The total or “top line” for defense programs in the Pentagon and other agencies that the administration may request in fiscal 2020 has reportedly fluctuated in recent weeks — from $733 billion down to $700 billion and up again all the way to $750 billion. Mattis was a champion of as large a defense budget as possible. With Mattis gone, might Trump bring the top line down again before submitting the request to Congress?

The budget was already upended this week by the likely reduction in billions of dollars for maintaining troop operations overseas.

The costs in fiscal 2019 for Afghanistan and Syria were $46 billion and $19 billion, respectively, says Roman Schweizer, a defense market analyst with the Cowen Washington Research Group, an investment firm, in a Thursday note to investors.

So the overseas operations and maintenance account in fiscal 2020 could drop by billions of dollars as a result of the extraction of forces.

To reflect the new reality, the top line of the overall Pentagon Overseas Contingency Operations account could just go down.

On the other hand, some or all of that money could be shifted to weapons accounts, which were already under pressure because they are easier for budget cutters in the Pentagon to rein in than are personnel and installations programs.

“We believe this could provide an opportunity to shift money from personnel and operations & maintenance to advanced research and development and procurement focused at China and Russia,” Schweizer wrote.

Against this backdrop, the debate over how much should be spent in the overseas budget on programs unrelated to war may take on a sharper focus this year. The administration wants to be more disciplined about that. But it will be as tempting as ever for Washington to use those billions in war funds for programs that benefit lawmakers’ constituencies and campaign contributors.

5) The world gets a vote on what troubles will be heaped onto this already muddled scenario.

First, there is the question of fallout from the withdrawal decisions themselves. Inside Syria, how will Turkey, Iran, Russia, the Kurds and the Islamic State group react to the vacuum left by U.S. forces, and how will the situation there affect Israel?

Thornberry, the House Armed Services chairman, said in a statement Friday he was “deeply disturbed” about the troop withdrawal from Afghanistan. In an interview the previous day, prior to Mattis’ departure but after the Syria withdrawal was announced, he said he was pessimistic about the fallout in Syria.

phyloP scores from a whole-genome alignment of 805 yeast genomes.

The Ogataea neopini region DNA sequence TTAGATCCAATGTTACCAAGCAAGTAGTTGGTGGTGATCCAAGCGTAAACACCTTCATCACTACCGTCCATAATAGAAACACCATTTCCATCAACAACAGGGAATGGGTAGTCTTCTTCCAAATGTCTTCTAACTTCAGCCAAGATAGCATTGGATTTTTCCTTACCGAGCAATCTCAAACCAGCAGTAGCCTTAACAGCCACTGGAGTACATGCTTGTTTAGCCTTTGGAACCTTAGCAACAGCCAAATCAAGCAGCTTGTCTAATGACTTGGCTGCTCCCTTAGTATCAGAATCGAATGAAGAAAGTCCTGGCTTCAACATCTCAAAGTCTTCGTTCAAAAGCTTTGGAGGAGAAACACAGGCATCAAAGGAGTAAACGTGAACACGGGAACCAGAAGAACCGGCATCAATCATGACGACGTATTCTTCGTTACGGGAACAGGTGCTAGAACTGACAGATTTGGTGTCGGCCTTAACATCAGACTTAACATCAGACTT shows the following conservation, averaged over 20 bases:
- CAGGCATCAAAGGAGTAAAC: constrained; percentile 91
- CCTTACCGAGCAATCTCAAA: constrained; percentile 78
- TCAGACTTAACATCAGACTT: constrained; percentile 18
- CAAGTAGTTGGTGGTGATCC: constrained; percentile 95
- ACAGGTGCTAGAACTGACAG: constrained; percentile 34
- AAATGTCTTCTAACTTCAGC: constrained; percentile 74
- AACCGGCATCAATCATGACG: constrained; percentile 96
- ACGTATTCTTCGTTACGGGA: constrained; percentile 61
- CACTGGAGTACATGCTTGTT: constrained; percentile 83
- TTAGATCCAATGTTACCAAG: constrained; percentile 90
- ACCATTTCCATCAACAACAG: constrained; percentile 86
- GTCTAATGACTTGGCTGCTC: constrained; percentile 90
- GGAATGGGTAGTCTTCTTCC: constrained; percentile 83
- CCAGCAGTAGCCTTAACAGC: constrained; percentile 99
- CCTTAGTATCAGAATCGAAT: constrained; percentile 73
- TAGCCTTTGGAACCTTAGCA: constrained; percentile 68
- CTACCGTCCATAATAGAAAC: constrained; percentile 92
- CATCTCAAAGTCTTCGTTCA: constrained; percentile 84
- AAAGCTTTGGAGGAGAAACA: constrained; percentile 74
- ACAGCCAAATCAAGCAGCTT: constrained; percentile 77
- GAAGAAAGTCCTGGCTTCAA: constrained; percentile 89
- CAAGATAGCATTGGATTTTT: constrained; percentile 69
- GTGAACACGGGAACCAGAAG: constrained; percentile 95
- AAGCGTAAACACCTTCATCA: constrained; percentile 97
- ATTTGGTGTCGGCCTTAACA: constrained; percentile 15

“We’ve seen what happens when the U.S. abruptly withdraws from some place, and it’s not good,” Thornberry said.

The implications of this week’s moves are broader than any particular war zone or region.

How will the perception of an America that is shrinking from engagement and from previous commitments affect other countries and non-state fighting forces? As for friends, will they trust Washington less? As for foes, will they be emboldened? What will Russia do in Ukraine and China in the South China Sea?

“If the fans of this move are Russia, Syria, ISIS and China, you’ve got to wonder if this is the right move,” said Spoehr.

On Thursday, it was instructive (but not much discussed) when, as Washington dealt with Trump-induced national security issues, North Korea’s leaders said they would not give up their nuclear weapons until the United States no longer poses a nuclear threat to Pyongyang. That was a crisis that Trump had claimed to have essentially solved — but every expert knew that was not true.

Then there are the coming flashpoints in places with names that seemed in the past — like Mogadishu in Somalia where an intense U.S. aerial bombing campaign is ongoing. And then there’s Sarajevo and the Balkans, where tensions are rising again as Russia tries to pull the former Yugoslavian republics back to its orbit, or the Sea of Azov and Russian-Ukrainian tensions there.

It is not known where the crises of 2019 will occur, but it is certain that they will.  

Watch: Who’s Next? The Presidential Line of Succession, Explained